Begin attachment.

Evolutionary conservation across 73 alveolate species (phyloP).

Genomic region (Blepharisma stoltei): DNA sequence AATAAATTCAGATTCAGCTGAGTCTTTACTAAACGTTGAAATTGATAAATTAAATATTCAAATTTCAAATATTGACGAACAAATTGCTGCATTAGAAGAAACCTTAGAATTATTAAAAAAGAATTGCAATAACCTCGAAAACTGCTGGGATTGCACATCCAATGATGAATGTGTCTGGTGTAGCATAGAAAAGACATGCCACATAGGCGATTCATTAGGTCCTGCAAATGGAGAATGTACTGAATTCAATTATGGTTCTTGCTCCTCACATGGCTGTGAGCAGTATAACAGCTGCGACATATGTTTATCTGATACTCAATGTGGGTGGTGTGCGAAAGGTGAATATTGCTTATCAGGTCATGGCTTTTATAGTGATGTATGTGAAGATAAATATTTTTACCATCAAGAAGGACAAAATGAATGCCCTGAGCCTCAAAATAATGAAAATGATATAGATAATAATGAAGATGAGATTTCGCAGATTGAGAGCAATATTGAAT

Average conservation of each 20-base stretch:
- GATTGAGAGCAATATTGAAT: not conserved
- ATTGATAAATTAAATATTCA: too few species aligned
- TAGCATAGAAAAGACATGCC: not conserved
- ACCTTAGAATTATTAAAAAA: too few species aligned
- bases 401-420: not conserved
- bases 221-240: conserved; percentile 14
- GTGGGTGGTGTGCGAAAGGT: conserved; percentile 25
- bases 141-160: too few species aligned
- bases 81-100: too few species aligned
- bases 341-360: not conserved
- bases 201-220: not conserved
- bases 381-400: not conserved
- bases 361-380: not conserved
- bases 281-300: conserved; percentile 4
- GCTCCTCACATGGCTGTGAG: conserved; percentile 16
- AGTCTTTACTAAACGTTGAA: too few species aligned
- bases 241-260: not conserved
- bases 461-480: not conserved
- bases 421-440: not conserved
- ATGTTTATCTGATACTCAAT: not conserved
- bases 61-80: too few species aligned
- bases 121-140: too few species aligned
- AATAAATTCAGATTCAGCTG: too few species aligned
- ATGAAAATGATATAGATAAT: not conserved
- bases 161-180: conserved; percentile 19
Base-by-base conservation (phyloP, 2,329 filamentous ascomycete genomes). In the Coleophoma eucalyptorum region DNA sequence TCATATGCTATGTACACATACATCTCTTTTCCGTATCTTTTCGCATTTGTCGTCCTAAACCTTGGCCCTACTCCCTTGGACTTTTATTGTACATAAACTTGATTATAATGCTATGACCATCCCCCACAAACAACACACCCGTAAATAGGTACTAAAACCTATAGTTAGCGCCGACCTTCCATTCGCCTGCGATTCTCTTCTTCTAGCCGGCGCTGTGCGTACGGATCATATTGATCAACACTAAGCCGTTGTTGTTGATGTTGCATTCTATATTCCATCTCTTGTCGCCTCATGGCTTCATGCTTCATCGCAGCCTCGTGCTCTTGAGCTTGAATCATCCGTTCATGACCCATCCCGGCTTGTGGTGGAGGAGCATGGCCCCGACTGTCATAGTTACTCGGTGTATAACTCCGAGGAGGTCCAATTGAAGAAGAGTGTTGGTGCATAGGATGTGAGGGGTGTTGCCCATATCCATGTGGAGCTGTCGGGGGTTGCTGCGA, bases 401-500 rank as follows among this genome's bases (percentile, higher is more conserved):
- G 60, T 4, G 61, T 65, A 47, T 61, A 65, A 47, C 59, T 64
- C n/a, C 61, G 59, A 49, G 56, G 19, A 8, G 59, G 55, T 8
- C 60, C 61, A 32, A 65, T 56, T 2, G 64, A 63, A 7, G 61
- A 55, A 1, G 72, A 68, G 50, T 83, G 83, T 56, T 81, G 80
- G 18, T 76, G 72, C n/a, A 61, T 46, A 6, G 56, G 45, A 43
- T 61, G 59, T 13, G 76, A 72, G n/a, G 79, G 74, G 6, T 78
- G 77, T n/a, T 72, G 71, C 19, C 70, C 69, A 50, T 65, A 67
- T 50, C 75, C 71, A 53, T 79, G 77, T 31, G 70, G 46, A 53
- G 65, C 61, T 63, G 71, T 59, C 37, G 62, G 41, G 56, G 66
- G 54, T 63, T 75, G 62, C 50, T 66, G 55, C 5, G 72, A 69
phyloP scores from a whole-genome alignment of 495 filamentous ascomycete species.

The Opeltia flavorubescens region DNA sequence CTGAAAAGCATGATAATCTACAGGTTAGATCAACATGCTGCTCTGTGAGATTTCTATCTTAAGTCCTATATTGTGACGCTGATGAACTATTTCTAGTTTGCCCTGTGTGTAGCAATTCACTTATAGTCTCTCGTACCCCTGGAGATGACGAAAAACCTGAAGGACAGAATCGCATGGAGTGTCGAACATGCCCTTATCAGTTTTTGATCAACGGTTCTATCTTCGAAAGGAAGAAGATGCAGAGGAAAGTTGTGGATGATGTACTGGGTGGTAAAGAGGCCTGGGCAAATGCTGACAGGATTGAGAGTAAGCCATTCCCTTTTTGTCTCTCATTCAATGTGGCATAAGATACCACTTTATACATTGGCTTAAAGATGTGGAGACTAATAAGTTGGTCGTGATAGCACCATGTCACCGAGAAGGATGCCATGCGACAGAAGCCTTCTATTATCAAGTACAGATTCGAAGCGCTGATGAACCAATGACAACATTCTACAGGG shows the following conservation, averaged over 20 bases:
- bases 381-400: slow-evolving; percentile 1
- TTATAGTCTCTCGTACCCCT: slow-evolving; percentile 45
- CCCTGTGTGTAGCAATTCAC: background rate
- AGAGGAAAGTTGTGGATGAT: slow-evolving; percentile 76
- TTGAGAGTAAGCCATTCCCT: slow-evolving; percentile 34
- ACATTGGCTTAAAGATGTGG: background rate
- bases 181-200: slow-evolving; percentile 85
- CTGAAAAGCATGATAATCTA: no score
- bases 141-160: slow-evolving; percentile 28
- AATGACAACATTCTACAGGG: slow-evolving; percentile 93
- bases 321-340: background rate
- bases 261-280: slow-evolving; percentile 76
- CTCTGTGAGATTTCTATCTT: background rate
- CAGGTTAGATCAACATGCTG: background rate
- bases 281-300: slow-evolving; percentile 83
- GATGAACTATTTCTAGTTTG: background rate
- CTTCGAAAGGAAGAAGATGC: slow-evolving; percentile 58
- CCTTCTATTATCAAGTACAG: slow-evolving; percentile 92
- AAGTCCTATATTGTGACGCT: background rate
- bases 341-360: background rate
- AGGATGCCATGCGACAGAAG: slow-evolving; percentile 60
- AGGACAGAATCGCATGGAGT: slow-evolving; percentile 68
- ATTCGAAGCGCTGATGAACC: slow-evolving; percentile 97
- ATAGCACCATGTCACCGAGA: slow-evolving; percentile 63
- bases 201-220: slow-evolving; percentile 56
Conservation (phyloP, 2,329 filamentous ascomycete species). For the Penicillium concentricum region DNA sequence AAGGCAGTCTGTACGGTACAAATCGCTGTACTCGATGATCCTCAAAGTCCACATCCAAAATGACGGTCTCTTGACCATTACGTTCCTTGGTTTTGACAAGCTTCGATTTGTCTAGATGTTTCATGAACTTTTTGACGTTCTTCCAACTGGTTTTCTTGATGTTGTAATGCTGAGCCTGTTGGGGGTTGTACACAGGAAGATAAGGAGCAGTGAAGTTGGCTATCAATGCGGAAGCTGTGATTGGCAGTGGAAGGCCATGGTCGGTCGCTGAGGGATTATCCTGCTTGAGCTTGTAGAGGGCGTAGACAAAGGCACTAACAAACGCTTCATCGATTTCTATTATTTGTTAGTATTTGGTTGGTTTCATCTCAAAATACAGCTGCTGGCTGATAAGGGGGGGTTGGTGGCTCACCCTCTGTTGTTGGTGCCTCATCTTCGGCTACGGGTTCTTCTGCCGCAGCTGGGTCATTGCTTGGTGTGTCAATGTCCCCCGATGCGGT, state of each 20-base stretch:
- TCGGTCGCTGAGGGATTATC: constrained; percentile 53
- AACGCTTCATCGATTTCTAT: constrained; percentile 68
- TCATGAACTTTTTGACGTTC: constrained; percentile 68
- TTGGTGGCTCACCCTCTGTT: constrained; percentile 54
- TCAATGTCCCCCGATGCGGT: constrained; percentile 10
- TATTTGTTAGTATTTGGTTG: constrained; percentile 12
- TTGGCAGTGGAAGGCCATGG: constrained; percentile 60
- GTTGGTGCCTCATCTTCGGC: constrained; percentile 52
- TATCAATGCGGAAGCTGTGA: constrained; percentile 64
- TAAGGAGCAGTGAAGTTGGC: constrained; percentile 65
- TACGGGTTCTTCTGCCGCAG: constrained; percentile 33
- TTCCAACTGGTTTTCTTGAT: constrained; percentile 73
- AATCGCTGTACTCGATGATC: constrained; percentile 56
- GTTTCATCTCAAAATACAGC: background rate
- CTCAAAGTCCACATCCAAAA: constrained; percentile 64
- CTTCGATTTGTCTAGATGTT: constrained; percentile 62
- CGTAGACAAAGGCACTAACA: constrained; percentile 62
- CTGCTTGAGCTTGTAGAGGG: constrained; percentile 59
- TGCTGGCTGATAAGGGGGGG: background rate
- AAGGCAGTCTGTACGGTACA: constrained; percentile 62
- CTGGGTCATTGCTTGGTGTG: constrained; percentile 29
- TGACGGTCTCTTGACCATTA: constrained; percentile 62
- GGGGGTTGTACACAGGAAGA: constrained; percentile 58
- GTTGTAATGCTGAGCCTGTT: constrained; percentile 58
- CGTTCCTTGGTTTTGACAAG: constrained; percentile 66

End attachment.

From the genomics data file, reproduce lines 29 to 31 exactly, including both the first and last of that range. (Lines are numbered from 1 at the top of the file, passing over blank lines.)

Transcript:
Base-by-base conservation (phyloP, 2,329 filamentous ascomycete genomes). In the Coleophoma eucalyptorum region DNA sequence TCATATGCTATGTACACATACATCTCTTTTCCGTATCTTTTCGCATTTGTCGTCCTAAACCTTGGCCCTACTCCCTTGGACTTTTATTGTACATAAACTTGATTATAATGCTATGACCATCCCCCACAAACAACACACCCGTAAATAGGTACTAAAACCTATAGTTAGCGCCGACCTTCCATTCGCCTGCGATTCTCTTCTTCTAGCCGGCGCTGTGCGTACGGATCATATTGATCAACACTAAGCCGTTGTTGTTGATGTTGCATTCTATATTCCATCTCTTGTCGCCTCATGGCTTCATGCTTCATCGCAGCCTCGTGCTCTTGAGCTTGAATCATCCGTTCATGACCCATCCCGGCTTGTGGTGGAGGAGCATGGCCCCGACTGTCATAGTTACTCGGTGTATAACTCCGAGGAGGTCCAATTGAAGAAGAGTGTTGGTGCATAGGATGTGAGGGGTGTTGCCCATATCCATGTGGAGCTGTCGGGGGTTGCTGCGA, bases 401-500 rank as follows among this genome's bases (percentile, higher is more conserved):
- G 60, T 4, G 61, T 65, A 47, T 61, A 65, A 47, C 59, T 64
- C n/a, C 61, G 59, A 49, G 56, G 19, A 8, G 59, G 55, T 8